PREVENTIVE MAINTENANCE CHECKS
AND SERVICES (PMCS) INTRODUCTION - CONTINUED
GENERAL PMCS PROCEDURES
Always perform PMCS in the same order so it gets to be a habit. Once you've had some
practice, you'll spot anything wrong in a hurry. If the truck does not perform as required,
refer to the appropriate troubleshooting procedure in Chapter 3.
If anything looks wrong and you can't fix it, write it on your DA Form 2404. If you find
something seriously wrong, IMMEDIATELY report it to your supervisor.
Before performing preventive maintenance, read all the checks required for the applica-
ble interval and prepare all the tools you need to make all the checks. You'll always need
a rag (Item 16, WP 0020 00 00) or two.
Keep It Clean. Dirt, grease, oil, and debris get in the way and may cover up a seri-
ous problem. Clean as you work and as needed. Use detergent (Item 4, WP 0020 00
00) and water when you clean metal, rubber, plastic, and painted surfaces.
Rust and Corrosion. Check metal parts for rust and corrosion. If any bare metal or
corrosion exists, clean and apply a light coat of lubricating oil (Item 14, WP 0020
00). Report it to your supervisor.
Bolts, Nuts, and Screws. Check bolts, nuts, and screws for obvious looseness,
missing, bent, or broken condition. You can't try them all with a tool, but look for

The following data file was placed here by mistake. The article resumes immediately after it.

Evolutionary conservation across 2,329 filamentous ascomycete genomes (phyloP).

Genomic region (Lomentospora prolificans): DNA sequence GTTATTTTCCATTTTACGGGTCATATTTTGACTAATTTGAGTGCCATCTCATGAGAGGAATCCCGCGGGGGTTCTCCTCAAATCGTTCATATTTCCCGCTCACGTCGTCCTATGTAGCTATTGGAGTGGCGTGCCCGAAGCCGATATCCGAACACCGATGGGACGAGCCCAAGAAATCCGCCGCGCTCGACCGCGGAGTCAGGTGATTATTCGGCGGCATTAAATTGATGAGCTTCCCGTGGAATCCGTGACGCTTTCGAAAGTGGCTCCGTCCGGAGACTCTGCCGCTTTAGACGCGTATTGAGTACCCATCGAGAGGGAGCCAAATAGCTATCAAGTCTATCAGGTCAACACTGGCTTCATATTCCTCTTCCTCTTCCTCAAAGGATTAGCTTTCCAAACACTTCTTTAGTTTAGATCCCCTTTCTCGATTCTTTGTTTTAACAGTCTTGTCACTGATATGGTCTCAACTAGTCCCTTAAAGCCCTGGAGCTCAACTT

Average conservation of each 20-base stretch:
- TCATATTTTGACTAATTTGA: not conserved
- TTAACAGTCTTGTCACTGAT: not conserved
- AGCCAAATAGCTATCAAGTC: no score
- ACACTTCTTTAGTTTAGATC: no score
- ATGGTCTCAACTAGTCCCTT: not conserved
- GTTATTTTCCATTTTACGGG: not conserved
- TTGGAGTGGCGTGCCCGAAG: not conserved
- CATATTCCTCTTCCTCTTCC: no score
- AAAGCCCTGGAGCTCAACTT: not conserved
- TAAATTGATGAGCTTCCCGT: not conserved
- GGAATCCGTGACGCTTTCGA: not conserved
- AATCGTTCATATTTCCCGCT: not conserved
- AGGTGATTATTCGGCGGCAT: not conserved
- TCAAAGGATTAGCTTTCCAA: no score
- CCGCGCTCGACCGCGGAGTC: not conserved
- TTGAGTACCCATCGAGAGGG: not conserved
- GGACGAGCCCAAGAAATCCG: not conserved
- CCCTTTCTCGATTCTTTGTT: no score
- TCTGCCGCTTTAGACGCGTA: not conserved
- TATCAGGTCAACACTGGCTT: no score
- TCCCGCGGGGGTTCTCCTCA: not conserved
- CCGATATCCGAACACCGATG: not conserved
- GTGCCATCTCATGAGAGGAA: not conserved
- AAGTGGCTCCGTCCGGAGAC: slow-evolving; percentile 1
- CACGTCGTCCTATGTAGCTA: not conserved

chipped paint, bare metal, or rust around bolt heads. If you find one you think is
loose, tighten it.
Welds. Look for loose or chipped paint, rust, or gaps where parts are welded
together. If you find a bad weld, report it to your supervisor.
Electric Wires and Connectors. Look for cracked or broken insulation, bare wires,
and loose or broken connectors. Tighten loose connectors and ensure that the wires
are in good condition.
Hoses and Fluid Lines. Look for wear, damage, and signs of leaks. Ensure that
clamps and fittings are tight. Wet spots indicate leaks, but a stain around a fitting or
connector can also mean a leak. If a leak comes from a loose fitting or connector,
tighten it. If something is broken or worn out, report it to your supervisor.
Fluid Leakage. It is necessary for you to know how fluid leakage affects the status
of your M915A3 Tractor Truck. Following are types/classes of leakage you need to
know to be able to determine the status of your truck. Learn these leakage defini-
tions and remember - when in doubt, notify your supervisor.